PublishedAugust 31, 2017

Now The ITC Is Banning Products Over Invalid Patents

Update: Dan Lang, who commented on this post below, has provided an expansion of the thoughts in his comment.  His detailed comments can be found here.

The International Trade Commission (ITC) is supposed to protect U.S. industries from unfair foreign competition.  They’re supposed to consider the interests of the U.S. public.  But recently, it seems more like the ITC is interested in the ITC’s own power, not the interests of U.S. industry or the public.

Setting aside problems with their procedures that would be solved by adopting the Trade Protection, Not Troll Protection bill proposed by Reps. Cardeñas and Farenthold, the ITC is now banning products—based on patents that the USPTO has declared invalid.

Can You Exclude Imports Based On Invalid Patents?

Cisco and Arista have been skirmishing with one another over patents on networking products for a while now.  Earlier this year, Cisco won an exclusion order in the ITC, with the ITC finding that certain Arista products violated a Cisco patent.  While the ITC case was ongoing, Arista filed inter partes review petitions challenging the validity of the Cisco patents at the PTAB.  A few weeks after the ITC found the patents valid and infringed, issuing an exclusion order, the PTAB found the patents invalid.

Now, when the PTAB finds a patent invalid, it doesn’t officially rescind the invalid claims until after the patent owner has had a chance to appeal the PTAB’s determination.  So, until Cisco exhausts its appeals (or opts not to appeal), the claims remain in the patent, even though the Patent Office has determined them to be unpatentable.

This isn’t the first time this situation has happened.  Last year, the ITC issued an exclusion order (an order preventing importation of the allegedly infringing products) based on patents the PTAB had recently invalidated.  The ITC then stayed enforcement of the exclusion order until the courts of appeal resolved the issue of validity.  (Ultimately, the patent owner bought the company they’d sued, mooting the exclusion order, but it appears that the challenged patents will remain invalid.)

But this time it’s different.  The ITC isn’t staying enforcement of the exclusion order.  It’s going to go ahead and enforce an import ban on Arista products, even though the PTAB found the patents to be invalid, and even though the Federal Circuit upholds the PTAB on appeal on more than 75% of all issues appealed.

What’s Going On At The ITC?

This is just one more example of a recent ITC trend of ignoring the public interest and failing to protect U.S. industries.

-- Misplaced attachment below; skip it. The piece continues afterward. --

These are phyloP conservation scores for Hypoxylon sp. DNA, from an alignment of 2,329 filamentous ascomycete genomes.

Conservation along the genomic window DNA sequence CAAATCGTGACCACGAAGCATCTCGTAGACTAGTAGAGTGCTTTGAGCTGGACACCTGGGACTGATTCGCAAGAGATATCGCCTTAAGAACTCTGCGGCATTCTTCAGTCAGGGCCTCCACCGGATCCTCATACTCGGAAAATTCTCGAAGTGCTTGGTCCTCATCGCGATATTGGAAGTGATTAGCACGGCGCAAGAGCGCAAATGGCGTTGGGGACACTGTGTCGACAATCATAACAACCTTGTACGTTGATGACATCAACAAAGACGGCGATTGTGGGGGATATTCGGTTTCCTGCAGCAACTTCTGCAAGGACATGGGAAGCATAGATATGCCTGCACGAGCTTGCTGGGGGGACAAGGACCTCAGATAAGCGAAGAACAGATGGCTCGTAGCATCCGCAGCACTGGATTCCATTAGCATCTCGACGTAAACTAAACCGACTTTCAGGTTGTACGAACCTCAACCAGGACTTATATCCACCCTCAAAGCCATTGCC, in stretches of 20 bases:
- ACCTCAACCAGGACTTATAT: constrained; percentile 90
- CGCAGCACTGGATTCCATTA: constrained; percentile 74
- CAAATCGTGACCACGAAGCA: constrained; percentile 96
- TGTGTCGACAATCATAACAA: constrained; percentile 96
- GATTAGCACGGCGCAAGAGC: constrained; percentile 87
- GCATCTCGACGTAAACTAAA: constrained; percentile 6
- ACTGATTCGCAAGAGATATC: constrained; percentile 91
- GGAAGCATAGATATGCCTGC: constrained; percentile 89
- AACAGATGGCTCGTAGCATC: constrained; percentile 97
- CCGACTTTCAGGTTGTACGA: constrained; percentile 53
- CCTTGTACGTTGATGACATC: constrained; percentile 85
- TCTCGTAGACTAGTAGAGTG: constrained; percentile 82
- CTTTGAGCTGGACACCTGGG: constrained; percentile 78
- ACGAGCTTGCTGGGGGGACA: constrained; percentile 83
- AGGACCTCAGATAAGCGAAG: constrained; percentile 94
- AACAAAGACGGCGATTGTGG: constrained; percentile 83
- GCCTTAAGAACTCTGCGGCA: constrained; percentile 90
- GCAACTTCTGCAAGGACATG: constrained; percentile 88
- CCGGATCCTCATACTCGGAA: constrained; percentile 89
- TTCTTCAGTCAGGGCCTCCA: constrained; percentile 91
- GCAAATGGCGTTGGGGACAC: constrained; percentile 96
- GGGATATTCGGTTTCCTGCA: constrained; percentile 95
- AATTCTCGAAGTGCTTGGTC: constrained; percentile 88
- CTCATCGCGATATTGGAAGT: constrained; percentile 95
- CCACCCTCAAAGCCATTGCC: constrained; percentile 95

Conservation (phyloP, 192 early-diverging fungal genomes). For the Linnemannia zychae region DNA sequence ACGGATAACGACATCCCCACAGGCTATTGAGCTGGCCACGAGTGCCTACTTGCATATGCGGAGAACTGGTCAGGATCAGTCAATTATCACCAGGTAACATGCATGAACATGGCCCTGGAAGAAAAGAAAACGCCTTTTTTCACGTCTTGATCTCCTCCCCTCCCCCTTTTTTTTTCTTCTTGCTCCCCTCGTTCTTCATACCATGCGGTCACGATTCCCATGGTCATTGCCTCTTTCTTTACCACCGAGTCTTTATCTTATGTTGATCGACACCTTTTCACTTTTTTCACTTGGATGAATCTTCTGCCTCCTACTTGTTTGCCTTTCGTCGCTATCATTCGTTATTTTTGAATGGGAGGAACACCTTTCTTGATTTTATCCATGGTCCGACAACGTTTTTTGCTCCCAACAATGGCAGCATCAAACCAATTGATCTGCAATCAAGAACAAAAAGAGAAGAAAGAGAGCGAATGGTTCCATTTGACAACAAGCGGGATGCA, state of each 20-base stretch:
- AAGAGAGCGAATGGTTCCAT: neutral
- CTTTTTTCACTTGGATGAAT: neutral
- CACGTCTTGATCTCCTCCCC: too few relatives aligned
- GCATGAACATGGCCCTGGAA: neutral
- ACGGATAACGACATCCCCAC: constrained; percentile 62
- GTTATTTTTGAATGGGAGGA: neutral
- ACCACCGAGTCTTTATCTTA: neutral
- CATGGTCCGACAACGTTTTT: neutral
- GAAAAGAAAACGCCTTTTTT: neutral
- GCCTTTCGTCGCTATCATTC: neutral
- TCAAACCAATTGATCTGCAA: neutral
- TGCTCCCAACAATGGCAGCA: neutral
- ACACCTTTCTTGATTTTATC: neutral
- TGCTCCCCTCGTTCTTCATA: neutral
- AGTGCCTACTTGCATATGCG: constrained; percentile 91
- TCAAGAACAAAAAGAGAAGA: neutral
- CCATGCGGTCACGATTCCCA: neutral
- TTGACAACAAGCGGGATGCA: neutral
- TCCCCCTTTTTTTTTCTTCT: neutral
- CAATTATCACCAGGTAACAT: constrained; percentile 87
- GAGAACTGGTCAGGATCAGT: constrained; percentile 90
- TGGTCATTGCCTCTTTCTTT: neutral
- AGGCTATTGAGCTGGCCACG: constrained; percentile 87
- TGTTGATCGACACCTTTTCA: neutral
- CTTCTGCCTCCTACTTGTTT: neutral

A few weeks ago, the ITC decided to investigate Apple based on Qualcomm’s complaints.  They did this even though Qualcomm’s complaint was part of a clear strategy to maintain their baseband processor monopoly, an issue briefed to the Commission by numerous third parties (including in my own comments filed at the ITC.)  Instituting Qualcomm’s request harms the public interest, a direct contradiction of the ITC’s mission.

And now the ITC is going to exclude importation of products designed and sold by Arista Networks (headquartered in Santa Clara, California), because they don’t want to recognize the PTAB’s authority to determine that a patent should be withdrawn from issue.  They’re going to bar the import of a U.S. company’s products because they don’t want to wait to see if the PTO’s decision will be upheld on appeal, even though most PTO decisions are.

What’s the point in telling the ITC to consider the interests of U.S. industry and the U.S. public if they aren’t going to bother doing so?


Josh Landau

Patent Counsel, CCIA

Joshua Landau is the Patent Counsel at the Computer & Communications Industry Association (CCIA), where he represents and advises the association regarding patent issues.  Mr. Landau joined CCIA from WilmerHale in 2017, where he represented clients in patent litigation, counseling, and prosecution, including trials in both district courts and before the PTAB.

Prior to his time at WilmerHale, Mr. Landau was a Legal Fellow on Senator Al Franken’s Judiciary staff, focusing on privacy and technology issues.  Mr. Landau received his J.D. from Georgetown University Law Center and his B.S.E.E. from the University of Michigan.  Before law school, he spent several years as an automotive engineer, during which time he co-invented technology leading to U.S. Patent No. 6,934,140.

Follow @PatentJosh on Twitter.

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